• these do not create a full seal as there is no seal at the bottom so a breeze can get through

Potential design issues

  • strong winds may be problematic
    • central pole hub may not be strong enough to survive strong winds - manufacture does warn about strong winds
    • you will need to have it well guyed out and potentially further strengthen in winds and rain by adding a strong tarp over the top and tied down
  • door zips
    • the zip fabric layer for the doors zip from both side bottoms up towards the centre at the top where it can be stowed with a toggle so you are not standing on it when opened
    • but this does mean:
      • you cannot create a lower half of the door covered with fabric for privacy - if you want upper level ventilation and lower level privacy you will have to rely upon the windows to achieve that
  • chimney passing through ceiling window:
    • you MUST use a triple shield chimney section to avoid risk of sides of ceiling window touching the chimney itself if it gets windy or the stove is moved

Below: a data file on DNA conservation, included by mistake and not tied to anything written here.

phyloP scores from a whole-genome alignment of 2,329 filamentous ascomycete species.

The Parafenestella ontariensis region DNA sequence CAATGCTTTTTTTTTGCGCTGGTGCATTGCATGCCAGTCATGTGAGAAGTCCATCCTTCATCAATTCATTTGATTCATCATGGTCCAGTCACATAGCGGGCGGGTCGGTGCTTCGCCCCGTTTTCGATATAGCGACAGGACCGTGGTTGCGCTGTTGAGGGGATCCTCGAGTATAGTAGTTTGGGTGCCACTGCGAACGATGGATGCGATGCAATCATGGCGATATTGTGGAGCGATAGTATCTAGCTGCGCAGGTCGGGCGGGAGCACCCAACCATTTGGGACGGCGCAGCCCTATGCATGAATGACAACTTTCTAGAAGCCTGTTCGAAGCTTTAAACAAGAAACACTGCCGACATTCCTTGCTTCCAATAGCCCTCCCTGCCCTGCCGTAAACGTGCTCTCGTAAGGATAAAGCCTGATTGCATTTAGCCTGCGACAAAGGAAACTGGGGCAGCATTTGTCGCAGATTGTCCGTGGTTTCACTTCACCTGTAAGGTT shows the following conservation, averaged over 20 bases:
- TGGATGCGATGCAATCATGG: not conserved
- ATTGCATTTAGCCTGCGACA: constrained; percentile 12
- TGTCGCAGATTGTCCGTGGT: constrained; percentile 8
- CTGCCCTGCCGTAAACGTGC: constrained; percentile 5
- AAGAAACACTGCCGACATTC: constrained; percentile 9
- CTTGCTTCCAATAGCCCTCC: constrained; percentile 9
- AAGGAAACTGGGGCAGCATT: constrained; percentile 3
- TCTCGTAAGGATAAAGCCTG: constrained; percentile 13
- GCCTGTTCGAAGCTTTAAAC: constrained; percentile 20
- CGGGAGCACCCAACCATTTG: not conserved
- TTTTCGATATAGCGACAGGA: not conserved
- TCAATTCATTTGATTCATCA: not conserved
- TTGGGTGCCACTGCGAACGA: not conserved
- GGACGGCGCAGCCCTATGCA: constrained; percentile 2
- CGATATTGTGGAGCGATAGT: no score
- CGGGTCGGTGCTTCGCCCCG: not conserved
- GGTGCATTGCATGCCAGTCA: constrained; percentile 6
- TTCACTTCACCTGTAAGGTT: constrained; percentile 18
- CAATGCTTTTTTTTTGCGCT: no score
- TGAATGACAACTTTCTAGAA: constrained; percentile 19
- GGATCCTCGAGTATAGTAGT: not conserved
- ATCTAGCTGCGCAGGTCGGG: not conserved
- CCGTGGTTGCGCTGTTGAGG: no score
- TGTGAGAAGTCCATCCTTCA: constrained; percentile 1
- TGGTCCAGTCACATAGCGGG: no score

• it is not mosquito proof and can lose warm tent air as there is a relatively large ceiling window gap - this can be reduced by using a triple shield chimney section which allows zipping up most of the window - but then, mosquitoes are not usually an issue in winter when you will be mainly using the stove
    • the large gap means you would need to use the fly if rain is expected
  • the optional clear TPU doors do not create a full seal as there is no zip at the bottom although if pitched tight there is little breeze to get through
  • waterhead rating is only 2000mm
    • this should suffice for its designed purpose, although comparable tents in 2023 now generally have 3000-4000mm waterhead ratings.
  • mesh is probably not No-See-Um proof but then the mesh gives better visibility than most
australia/dokicampvast-sk100.txt · Last modified: 2023/08/29 11:17 by gary1